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Texas Instruments: Buy when the chips are down
Despite brilliant long-term prospects, TI remains moderately priced because of current softness in sales.
By Michael Sivy, Money Magazine editor-at-large

NEW YORK (Money) -- Texas Instruments is a leading semiconductor producer and the biggest maker of chips for cellphones and certain other popular types of consumer electronics.

The chip sectors that the company dominates are among the best niches in the industry, and TI has some of the most advanced products.

Most analysts foresee far-above-average growth for the company over the long term. Compound earnings growth is projected as high as 18 percent annually over the next five years.

Nonetheless, TI's share price has remained between $30 and $35 for most of the past two years. At present, the stock trades at only a small premium over the broad market multiple, despite a projected growth rate that is far above that of the average blue chip.

TI's announcement of third-quarter results on Monday simply confirmed analysts' assessment of the company.

Earnings per share from continuing operations rose 25 percent from a year earlier, exactly in line with expectations.

Gross profit margins improved, rising to 51.4 percent, up from 50.6 percent a year ago.

Perhaps most important, the company continues to benefit as older types of cellphones are replaced with models that use TI's sophisticated technology.

Given those facts, you'd expect the stock to be trading at a price/earnings ratio in the low 20s, instead of less than 17 times estimated earnings for 2007.

The reason for the modest P/E is simple: TI faces near-term softness in revenues. Sales for the most recent quarter were up 13 percent from a year ago but only 2 percent from the previous quarter.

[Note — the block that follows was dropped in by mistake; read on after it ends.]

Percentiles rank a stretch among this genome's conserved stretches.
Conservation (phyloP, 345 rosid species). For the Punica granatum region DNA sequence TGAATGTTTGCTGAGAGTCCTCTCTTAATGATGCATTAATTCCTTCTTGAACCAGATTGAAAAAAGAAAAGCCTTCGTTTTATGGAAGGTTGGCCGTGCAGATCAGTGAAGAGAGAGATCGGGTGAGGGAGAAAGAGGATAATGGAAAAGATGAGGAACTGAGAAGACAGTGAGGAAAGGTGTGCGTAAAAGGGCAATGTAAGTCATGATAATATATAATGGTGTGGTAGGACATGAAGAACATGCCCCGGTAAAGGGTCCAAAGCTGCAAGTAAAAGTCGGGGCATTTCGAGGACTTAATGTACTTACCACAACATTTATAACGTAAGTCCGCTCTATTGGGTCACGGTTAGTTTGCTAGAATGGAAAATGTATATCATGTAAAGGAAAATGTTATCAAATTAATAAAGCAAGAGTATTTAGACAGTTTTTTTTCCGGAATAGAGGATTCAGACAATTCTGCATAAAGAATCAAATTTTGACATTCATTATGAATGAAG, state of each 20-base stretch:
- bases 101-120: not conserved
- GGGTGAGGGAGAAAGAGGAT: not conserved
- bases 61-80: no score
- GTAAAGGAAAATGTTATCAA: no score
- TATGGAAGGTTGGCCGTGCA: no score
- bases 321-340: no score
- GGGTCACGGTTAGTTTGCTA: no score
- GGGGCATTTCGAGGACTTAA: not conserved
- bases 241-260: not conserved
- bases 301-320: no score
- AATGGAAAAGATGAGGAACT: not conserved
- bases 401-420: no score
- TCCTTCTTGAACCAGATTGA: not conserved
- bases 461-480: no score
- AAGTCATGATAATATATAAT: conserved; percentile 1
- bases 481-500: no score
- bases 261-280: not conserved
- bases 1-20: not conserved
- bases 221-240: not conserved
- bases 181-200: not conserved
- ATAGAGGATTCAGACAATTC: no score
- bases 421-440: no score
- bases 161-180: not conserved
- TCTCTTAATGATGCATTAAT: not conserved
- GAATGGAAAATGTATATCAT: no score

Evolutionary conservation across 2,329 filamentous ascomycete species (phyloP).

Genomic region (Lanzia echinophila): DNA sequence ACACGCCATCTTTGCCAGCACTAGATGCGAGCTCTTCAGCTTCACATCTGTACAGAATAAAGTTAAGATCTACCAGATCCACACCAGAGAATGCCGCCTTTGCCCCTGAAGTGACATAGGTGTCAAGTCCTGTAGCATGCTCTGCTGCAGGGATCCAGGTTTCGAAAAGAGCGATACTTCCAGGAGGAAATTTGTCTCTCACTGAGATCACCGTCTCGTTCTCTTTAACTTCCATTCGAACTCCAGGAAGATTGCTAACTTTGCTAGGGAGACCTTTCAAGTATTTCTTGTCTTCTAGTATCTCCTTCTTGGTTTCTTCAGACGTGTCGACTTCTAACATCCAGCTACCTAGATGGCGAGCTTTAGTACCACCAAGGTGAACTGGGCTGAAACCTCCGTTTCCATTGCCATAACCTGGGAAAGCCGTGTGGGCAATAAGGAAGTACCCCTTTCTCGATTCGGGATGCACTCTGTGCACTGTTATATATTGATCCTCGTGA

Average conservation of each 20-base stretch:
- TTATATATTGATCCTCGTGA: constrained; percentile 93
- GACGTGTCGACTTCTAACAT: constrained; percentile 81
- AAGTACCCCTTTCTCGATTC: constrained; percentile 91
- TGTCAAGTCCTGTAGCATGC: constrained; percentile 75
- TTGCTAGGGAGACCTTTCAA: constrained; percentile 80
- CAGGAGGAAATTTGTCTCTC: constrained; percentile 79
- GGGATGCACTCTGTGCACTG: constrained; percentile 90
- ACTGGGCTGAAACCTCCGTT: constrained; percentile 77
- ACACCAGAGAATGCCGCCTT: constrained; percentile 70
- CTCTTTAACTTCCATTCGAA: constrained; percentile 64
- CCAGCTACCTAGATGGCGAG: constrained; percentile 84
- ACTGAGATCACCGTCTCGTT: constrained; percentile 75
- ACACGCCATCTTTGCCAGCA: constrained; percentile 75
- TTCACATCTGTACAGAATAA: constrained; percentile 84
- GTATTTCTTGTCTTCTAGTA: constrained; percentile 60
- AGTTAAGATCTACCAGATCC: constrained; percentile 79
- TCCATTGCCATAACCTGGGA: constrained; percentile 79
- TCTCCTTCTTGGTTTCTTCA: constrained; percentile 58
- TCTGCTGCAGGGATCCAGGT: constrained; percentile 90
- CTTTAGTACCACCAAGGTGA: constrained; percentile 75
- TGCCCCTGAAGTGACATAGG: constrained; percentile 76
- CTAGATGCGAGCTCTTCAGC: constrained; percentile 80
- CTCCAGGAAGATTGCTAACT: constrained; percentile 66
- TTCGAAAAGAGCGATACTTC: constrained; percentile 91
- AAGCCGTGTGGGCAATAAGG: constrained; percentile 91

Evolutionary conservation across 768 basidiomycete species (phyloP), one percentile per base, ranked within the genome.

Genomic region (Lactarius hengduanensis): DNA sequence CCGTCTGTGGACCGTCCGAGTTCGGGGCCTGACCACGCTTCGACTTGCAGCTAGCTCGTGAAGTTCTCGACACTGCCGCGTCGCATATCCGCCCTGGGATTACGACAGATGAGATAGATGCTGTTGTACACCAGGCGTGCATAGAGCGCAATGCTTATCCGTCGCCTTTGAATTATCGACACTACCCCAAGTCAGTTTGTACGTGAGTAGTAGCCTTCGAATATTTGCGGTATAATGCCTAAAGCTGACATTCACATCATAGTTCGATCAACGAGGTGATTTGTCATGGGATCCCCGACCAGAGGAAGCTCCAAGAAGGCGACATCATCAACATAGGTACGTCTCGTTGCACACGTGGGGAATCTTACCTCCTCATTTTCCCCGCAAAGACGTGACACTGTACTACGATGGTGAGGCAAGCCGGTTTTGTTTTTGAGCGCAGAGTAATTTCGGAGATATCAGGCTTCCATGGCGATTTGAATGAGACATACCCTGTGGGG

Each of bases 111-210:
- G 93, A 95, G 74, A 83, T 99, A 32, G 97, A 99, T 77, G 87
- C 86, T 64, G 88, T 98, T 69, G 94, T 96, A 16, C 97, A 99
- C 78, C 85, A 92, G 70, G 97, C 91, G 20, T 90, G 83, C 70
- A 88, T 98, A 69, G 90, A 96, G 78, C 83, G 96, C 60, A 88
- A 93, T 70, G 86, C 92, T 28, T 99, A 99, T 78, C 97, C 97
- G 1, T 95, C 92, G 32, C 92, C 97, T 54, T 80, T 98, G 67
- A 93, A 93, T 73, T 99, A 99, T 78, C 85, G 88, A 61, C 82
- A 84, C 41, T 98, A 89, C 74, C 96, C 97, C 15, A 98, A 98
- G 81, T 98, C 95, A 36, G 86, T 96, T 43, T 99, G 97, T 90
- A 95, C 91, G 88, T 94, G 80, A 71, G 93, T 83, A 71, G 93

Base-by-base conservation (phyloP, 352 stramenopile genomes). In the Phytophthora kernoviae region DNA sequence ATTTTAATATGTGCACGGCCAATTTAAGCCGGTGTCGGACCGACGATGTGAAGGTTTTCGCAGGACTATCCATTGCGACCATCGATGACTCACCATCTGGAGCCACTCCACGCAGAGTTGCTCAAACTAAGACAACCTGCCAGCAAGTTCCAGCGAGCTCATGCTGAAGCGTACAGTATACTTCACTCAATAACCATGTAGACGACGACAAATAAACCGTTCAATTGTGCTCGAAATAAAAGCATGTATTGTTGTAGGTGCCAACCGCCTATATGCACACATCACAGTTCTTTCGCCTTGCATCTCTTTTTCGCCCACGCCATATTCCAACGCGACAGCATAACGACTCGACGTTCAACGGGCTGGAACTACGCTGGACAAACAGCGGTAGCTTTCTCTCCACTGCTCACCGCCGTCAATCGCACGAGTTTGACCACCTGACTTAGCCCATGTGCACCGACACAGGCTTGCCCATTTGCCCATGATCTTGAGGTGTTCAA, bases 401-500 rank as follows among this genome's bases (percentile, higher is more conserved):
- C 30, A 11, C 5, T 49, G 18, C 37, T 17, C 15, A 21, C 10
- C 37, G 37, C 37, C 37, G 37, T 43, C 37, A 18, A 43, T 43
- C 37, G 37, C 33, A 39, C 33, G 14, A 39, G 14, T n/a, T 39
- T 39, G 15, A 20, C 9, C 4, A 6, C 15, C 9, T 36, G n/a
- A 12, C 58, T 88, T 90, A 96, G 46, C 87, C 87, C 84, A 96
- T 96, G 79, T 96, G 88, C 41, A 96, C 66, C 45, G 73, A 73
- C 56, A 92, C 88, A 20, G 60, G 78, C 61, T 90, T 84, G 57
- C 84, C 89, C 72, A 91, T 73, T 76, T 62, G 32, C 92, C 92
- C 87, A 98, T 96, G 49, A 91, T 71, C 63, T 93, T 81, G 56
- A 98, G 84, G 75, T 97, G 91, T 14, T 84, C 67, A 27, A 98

Moreover, CEO Rich Templeton has cautioned that sales growth in the fourth quarter will be below normal for the season.

Orders are down slightly from year-ago levels. As a result, inventories have risen to 73 days worth, compared with 67 days in the second quarter and 59 days a year ago.

Templeton explains that customers have replenished their own inventories and are trying to operate with lower backlogs.

He also notes that current trends in cellphone sales are leaning toward cheaper models.

Although it's always hard to figure out precisely when to buy in a situation like this, it does seem that Texas Instruments (Charts) is a compelling choice for investors looking for growth at a reasonable price.

If fundamental growth prospects are good, inventory bubbles typically get worked off within a year.

TI has ample cash flow and virtually no long-term debt. The company also has more than $4 billion on hand - and that's after spending $5 billion to repurchase stock over the past four quarters.

Realistically, you have to recognize that the company's fourth-quarter results will be soft. Moreover, they could come in below what investors currently expect, or the weakness could continue into the first half of next year.

But if you're truly a long-term investor, TI does appear to offer a compelling opportunity. It's the leading company in the most attractive parts of an industry with well-above-average growth prospects. In addition, both margins and finances are strong.

In a situation like this, the best strategy is to buy the stock and not look at it for a year. You're almost certain to be at least slightly off on the timing. But when the year is up, you'll probably be pleasantly surprised.


More techs in the Sivy 70: Cisco (Charts), Dell (Charts), Intel (Charts) and Microsoft (Charts)

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